The photo-exhibition acquired by Cora Baltussen in 1994 has been transferred to the Polish Army Museum on 1 April 2015. By this handover Cora’s wish has been fulfilled.
Speech at transfer of exhibition by Foundation Driel-Polen to the Polish Army Museum
Warsaw, 1 April 2015
Your Excellencies; Mrs. Hennis-Plasschaert – Mr. Siemoniak – Mr. Bekkers – General Joks
Ladies and Gentlemen
On 21 September 1944, Cora Baltussen, my aunt , got in contact with General Sosabowski and his adjutant Dyrda immediately after the troops of the 1st Polish Independent Parachute Brigade had landed near Driel. During the six days that followed, she was active as a nurse and was in regular contact with the wounded soldiers and those who continued to fight.
When she returned to Driel in the Autumn of 1945 she, like other villagers, got in contact with the men of the Polish brigade who visited Driel to pay tribute to their comrades who had been killed. At that time they were part of the occupation army stationed just over the border in Germany.
In the documentary “God Bless Montgomery” she talks about her contact with the injured Polish troops. She explains how much this affected her life and how a dying Polish soldier said to her, “Bring my love to Poland, to my country, to my family please. God bless Poland.”
It was this sentence among others that lead to her social commitment to stay in touch with General Sosabowski and his brigade for the rest of her life. Once she became aware of the injustice that had been done to them immediately after the war she took several steps to try to get this corrected.
This is why the veterans later on called her “the Mother of the Brigade.”
In 1946, together with her brother Albert and the heads of the local schools she established the Committee Driel Poland. From that moment she was very active in maintaining the link between General Sosabowski and his troops and the people of Driel.
She continued to liaise with General Sosabowski. Between 1950-1960 when she travelled for her study and work to England and America she attended meetings of associations made up of former members of the Brigade who were unable to return to their homeland.
From the 1970’s onward she kept in touch with some of the men who had been able to return to Poland. Initially with Mr. Dyrda, the former adjutant of General Sosabowski, but later with others as well.
So it happened that in the early 1990s, when she was already 80 years old, she heard of a photo collection that had been compiled in Poland by Mr Stefan Bałuk. He was a member of the Brigade and part of the Cichociemni, a group of parachutists who undertook covert actions during World War Two in occupied Poland.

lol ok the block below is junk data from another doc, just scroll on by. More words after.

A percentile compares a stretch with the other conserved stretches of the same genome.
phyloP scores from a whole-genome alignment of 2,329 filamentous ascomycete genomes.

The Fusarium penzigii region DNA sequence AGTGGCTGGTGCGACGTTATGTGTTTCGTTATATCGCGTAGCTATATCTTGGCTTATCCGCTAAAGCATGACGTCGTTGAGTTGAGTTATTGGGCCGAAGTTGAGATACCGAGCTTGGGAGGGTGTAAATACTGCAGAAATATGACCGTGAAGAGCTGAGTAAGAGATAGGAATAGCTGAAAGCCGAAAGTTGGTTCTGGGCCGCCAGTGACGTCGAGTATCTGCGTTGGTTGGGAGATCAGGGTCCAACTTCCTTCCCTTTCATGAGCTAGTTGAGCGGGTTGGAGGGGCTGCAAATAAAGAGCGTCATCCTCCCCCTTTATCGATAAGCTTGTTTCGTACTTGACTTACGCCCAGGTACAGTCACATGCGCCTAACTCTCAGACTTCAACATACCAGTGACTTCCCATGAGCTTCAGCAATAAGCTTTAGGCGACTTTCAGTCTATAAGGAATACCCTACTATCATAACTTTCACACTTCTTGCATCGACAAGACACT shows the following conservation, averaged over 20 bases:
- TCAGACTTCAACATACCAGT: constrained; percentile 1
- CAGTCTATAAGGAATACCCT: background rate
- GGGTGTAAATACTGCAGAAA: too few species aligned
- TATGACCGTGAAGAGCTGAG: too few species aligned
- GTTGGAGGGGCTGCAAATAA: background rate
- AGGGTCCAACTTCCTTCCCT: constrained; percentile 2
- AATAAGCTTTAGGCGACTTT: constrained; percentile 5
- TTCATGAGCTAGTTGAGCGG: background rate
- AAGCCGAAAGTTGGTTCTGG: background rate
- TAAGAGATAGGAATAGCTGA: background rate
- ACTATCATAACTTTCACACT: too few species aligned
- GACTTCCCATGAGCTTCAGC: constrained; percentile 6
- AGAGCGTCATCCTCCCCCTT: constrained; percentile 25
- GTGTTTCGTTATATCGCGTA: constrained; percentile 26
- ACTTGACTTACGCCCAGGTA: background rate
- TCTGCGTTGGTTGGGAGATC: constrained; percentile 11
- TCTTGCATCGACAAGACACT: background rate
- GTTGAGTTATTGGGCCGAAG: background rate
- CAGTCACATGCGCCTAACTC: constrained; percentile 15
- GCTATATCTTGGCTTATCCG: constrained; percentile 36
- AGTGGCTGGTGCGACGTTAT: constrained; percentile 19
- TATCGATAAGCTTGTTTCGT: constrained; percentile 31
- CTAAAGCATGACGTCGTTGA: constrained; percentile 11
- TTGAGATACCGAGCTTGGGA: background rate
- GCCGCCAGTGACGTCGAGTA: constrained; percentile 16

From the contacts and correspondence with members of the Brigade in Poland it became clear to Cora that at that time little was known about General Sosabowski and his Brigade in Poland..
In 1994, after some consideration and with the support of sponsors she bought the photo-collection with the aim of bringing it back to Poland so that the story of General Sosabowski and his brigade could be spread across Poland.
She shared her ideas about this primarily with the men of the Brigade and they were also growing old. In fact one of them wrote “I am only too conscious of the fact that we are getting older.”
Tragically at the time of her death she had not been able to complete her plans.
This photo collection was, of course part, held in the archives of the Foundation Driel-Polandand the idea behind it was known to our board. Cora’s wish was clear. The photo exhibition had to return to and find a place in Poland.
Contacts with the Polish Embassy in the Netherlands made it clear that it would be necessary to adapt the texts used to the rules governing the present day Polish language. In 2013, the Polish Embassy started to work on this and completed the process a year later. We are very grateful for the improvement made to the text and to the adjustments made to the layout of the panels to bring them up to present-day standards..
The presence of Professor Wawer and his colleagues at the September 2014 commemoration in Driel was – for us – a great opportunity to bring the photo collection and the purpose behind it to their attention. They were enthusiastic and willing to take this photo exhibition into their own collection and so bring Cora’s wish to fulfillment. Namely that this collection would be exhibited throughout Poland. They have pledged to use their network for this purpose.
Two of these panels are presented here around us today.
As board of the Foundation Driel-Poland, we are deeply grateful that by transferring this collection to the Polish Army Museum we can fulfill Cora’s wish.
The original version of the photo collection will also have an excellent destination. Following the official transfer of the now up-dated photo exhibition we will symbolically hand over the original version to the Commander of the 6th Airborne Division so it can be included in the collection of the Museum of the Division in their barracks in Krakow.
Visiting Driel and surroundings in September last year obviously professor Wawer also visited the Airborne museum in Oosterbeek. During the opening of the exhibition of General Sosabowski’s uniform, borrowed from the museum here in Warsaw, professor Wawer noticed the Bronze Lion presented close to the uniform which is in loan from the Sosabowski family.
He asked whether it was possible for his museum to acquire a copy of the posthumously awarded Bronze Lion to be added to the uniform when it is returned.
I am happy to let you know that on our request the Kanselarij der Nederlandse Orden was extremely willing to fulfil your wish. This is reason why I will be able to present to you a copy of the Bronze Lion as well as the related charter.